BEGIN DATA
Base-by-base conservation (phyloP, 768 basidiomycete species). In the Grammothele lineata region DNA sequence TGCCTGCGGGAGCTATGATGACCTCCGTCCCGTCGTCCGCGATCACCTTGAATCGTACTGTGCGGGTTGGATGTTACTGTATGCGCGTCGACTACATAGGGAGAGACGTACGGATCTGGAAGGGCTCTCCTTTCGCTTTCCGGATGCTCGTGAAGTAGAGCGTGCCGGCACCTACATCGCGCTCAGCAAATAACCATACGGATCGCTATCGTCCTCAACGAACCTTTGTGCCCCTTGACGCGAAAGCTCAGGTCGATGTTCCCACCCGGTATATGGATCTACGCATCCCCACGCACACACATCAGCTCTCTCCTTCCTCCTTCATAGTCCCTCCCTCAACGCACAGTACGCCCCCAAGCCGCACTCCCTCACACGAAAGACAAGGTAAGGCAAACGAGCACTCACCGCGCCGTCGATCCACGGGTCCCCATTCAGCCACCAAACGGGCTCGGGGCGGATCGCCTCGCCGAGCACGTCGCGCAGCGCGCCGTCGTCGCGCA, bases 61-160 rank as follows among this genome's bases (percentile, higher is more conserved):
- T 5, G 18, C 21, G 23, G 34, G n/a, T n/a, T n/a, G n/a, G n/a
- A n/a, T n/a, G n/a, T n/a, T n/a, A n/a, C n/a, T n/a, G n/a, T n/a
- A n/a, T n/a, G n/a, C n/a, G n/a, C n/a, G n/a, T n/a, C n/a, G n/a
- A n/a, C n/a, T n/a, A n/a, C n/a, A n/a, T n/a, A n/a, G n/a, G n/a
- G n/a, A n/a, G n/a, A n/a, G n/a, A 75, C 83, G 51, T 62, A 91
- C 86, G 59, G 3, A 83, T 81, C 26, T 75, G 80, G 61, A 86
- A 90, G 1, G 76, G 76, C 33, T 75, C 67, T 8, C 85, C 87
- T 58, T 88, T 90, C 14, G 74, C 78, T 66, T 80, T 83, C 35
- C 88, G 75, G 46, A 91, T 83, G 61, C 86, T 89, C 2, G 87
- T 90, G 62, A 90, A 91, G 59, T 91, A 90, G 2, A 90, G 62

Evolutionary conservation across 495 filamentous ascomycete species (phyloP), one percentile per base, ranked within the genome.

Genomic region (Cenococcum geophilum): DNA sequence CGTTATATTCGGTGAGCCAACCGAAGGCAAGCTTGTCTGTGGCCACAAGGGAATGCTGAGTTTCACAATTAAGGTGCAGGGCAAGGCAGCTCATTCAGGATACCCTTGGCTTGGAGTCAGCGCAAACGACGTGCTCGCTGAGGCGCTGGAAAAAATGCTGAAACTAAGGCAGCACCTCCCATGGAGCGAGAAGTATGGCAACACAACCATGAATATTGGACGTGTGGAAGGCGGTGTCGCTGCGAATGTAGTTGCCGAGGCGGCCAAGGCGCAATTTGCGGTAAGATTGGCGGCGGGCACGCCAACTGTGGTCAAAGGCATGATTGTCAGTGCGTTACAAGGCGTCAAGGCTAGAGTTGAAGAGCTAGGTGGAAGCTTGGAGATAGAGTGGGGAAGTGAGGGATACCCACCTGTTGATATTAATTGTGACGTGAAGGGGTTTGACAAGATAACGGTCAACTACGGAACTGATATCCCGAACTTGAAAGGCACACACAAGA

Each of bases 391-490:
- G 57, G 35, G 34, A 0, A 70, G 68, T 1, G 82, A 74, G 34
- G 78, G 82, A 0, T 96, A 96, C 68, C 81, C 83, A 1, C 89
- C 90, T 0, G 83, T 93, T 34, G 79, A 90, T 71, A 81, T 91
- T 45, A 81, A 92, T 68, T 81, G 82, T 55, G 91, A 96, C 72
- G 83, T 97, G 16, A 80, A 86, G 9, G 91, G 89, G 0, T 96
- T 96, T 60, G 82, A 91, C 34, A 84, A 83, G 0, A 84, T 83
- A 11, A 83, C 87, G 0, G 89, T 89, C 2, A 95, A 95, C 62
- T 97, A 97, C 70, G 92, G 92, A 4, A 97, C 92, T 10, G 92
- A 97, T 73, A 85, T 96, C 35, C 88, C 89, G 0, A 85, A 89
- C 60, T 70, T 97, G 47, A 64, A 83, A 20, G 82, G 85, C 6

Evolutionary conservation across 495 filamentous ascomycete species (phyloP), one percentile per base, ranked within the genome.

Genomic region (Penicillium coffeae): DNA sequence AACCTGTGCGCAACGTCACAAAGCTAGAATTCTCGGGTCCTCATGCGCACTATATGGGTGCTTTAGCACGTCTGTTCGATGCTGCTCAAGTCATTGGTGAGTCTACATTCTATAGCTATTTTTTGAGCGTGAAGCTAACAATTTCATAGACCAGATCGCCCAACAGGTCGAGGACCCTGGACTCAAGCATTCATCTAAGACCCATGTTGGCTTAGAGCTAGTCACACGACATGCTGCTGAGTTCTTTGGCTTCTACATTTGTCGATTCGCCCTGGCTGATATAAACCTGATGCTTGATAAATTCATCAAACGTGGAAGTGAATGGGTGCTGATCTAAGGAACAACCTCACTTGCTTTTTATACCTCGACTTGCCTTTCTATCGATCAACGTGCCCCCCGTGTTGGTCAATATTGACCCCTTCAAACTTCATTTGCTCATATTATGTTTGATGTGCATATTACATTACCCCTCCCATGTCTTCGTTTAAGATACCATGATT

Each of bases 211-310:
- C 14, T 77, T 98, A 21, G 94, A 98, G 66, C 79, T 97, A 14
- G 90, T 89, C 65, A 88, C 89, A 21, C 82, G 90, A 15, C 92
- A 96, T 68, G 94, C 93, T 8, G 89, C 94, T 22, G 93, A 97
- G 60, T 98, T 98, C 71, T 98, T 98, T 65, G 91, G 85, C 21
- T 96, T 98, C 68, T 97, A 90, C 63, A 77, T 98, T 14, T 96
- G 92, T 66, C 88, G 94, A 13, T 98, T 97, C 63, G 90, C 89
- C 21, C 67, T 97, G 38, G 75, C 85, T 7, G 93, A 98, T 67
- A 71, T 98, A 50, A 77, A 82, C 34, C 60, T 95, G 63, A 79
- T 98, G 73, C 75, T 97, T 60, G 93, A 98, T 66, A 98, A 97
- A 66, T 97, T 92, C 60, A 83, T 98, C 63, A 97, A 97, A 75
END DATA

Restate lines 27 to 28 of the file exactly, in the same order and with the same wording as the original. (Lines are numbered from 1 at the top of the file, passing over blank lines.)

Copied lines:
Each of bases 211-310:
- C 14, T 77, T 98, A 21, G 94, A 98, G 66, C 79, T 97, A 14